Cross-listed: Science, Technology & Society. Science has become an important stage on which social, moral, ethical, and even existential dilemmas and dramas are produced and played out globally. In part, these contests and conflicts have to do with recent scientific and technological ventures that have challenged, even redefined, some previously stable and important categories categories such as life, death, nature, human, animate and inanimate. Using ethnographies, theoretical readings and overviews of several fields, whilst examining diverse sites of scientific production and dissemination around the world from hospitals to outer space, from indigenous knowledge to genetic labs we will look at how science and technology are changing perceptions of these categories and what the consequences might be for public life, including for the contested boundaries of science itself.
Started in antiquity, practiced as ideology in the 19th century, but acquiring a discourse in the 1960s, urban guerrilla movements became emblematic of political praxis of the youth. In this course we will address issues that are to do first with the conceptualization of youth as a category, the political and cultural movements that made such a conceptualization possible, the ideologies that inform such political action, and the development of these ideologies as youth become middle-aged. The primary focus of the course, however, will be on the conceptualization of armed violence as political resistance to the transgressions of the state against it citizens. Material will be drawn from literature, political theory, and anthropology and will examine cases from Europe, Latin America, the Middle East, and the US.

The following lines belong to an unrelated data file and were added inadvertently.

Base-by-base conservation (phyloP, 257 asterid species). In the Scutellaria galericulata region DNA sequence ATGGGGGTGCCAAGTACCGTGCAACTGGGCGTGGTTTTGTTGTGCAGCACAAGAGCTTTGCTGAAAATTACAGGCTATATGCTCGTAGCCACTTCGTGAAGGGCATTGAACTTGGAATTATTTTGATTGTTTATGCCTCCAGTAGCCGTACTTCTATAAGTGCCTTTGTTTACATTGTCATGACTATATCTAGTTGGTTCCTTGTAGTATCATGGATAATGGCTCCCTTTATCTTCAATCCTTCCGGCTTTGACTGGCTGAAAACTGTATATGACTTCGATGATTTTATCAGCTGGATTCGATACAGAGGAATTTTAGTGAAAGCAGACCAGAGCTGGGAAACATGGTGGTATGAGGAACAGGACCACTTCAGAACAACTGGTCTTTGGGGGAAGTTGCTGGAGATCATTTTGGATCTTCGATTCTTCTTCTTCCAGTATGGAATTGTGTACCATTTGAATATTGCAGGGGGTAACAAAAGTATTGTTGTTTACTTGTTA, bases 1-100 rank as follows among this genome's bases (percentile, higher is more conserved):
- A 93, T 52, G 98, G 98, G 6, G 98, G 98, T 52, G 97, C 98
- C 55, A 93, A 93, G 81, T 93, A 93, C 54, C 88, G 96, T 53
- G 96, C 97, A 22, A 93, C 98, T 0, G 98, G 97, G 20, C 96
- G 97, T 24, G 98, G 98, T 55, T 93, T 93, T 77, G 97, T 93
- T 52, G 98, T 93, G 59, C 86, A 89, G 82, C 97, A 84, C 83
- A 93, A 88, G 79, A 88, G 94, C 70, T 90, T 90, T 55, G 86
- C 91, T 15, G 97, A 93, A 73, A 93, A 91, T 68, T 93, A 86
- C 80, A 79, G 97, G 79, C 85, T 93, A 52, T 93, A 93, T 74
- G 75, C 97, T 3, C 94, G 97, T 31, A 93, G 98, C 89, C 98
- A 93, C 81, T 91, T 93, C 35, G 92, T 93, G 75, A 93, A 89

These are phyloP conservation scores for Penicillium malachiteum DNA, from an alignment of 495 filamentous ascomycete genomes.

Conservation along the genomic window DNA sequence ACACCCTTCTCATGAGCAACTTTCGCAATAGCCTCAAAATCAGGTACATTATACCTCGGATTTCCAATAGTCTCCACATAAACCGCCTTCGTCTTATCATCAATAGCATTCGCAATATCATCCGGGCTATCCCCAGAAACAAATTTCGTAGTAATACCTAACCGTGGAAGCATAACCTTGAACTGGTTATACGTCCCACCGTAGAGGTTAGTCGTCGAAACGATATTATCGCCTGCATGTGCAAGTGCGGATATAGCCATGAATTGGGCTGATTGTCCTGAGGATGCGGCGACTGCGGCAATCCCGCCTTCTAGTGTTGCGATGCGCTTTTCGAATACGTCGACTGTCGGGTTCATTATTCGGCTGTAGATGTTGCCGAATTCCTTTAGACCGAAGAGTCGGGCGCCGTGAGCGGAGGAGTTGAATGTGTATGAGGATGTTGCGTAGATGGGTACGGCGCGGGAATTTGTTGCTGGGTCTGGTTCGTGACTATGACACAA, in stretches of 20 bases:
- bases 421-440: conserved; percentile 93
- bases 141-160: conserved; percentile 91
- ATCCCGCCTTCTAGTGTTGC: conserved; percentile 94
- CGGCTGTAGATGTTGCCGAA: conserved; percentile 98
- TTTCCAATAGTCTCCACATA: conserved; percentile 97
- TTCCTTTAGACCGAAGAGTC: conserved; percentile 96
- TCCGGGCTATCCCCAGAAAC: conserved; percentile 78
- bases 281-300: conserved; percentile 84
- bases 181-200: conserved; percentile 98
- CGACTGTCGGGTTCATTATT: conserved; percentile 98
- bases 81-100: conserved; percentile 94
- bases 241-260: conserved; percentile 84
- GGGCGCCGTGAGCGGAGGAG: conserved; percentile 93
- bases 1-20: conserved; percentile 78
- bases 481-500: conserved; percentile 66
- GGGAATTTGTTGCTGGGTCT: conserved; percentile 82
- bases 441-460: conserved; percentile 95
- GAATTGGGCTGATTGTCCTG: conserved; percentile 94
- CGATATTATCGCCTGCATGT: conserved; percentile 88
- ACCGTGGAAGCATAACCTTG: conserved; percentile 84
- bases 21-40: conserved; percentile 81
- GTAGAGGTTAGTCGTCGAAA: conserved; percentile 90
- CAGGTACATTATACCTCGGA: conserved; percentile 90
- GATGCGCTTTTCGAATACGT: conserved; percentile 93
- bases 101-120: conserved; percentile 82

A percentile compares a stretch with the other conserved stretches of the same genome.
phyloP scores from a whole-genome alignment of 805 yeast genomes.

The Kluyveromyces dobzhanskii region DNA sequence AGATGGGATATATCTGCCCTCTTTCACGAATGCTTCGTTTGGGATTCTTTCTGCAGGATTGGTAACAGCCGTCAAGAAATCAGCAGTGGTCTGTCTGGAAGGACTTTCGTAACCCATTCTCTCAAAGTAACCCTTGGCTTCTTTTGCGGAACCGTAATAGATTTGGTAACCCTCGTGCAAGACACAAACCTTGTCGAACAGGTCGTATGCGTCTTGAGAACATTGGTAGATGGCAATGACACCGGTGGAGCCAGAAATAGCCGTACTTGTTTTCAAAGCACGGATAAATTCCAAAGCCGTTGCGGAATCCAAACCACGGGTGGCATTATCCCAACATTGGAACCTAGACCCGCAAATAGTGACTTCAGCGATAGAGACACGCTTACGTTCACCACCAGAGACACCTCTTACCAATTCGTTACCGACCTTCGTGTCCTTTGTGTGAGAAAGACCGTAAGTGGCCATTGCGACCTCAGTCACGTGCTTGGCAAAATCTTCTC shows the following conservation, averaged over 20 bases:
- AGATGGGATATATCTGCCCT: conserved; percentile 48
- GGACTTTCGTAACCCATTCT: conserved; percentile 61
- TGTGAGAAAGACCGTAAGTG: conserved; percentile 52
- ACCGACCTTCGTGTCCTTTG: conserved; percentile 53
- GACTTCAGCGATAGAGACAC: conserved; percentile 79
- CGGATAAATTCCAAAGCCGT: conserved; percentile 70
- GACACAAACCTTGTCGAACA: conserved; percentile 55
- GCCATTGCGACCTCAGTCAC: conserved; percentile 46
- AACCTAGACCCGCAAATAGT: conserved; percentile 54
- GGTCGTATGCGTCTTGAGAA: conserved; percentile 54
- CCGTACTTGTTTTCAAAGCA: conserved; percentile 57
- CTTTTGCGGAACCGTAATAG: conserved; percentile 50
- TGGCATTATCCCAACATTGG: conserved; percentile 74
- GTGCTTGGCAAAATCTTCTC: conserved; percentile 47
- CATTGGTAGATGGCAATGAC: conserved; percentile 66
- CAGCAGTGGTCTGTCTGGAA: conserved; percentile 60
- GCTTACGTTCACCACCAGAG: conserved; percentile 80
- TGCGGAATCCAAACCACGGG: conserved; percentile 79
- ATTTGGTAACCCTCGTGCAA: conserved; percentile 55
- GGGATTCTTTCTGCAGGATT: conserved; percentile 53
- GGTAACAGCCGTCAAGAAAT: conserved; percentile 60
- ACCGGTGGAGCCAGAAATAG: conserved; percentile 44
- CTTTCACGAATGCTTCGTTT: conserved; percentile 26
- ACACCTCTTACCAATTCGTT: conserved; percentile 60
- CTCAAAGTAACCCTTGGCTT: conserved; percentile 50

Cross-listed: Art History. This seminar examines the evolving relationship between art and secularism from the modern period to the present. We will begin by examining the emergence of secular discourses regarding art in thinkers such as Nietzsche and Weber, and the separation of art as an autonomous, self-sufficient social domain with its own institutional forms, such as museums and memorials, and its own non-transcendent aesthetic values, such as authenticity. Yet, throughout this period, art and the artist occupied an ambiguous position between the sacred and the profane. Today, in what some call a post-secular period, there is a rise in artistic and scientific practices associated with cosmology, immortality, animism, and transcendence. In the second part of the course, we will explore contemporary practices in the arts and sciences that indicate a post-secular sensibility from an anthropological perspective. We will look at recent international exhibits on animism and fetishism, as well as writings on the notion of re-enchantment. Tackling ideas and practices from neuroaesthetics and bio-art to cryonics, hypnosis and techno-shamanism, we will explore the way these concepts and strategies are changing the secular rules of separation between person and body, object and agency, affect and cognition, matter and the immaterial, this life and an afterlife.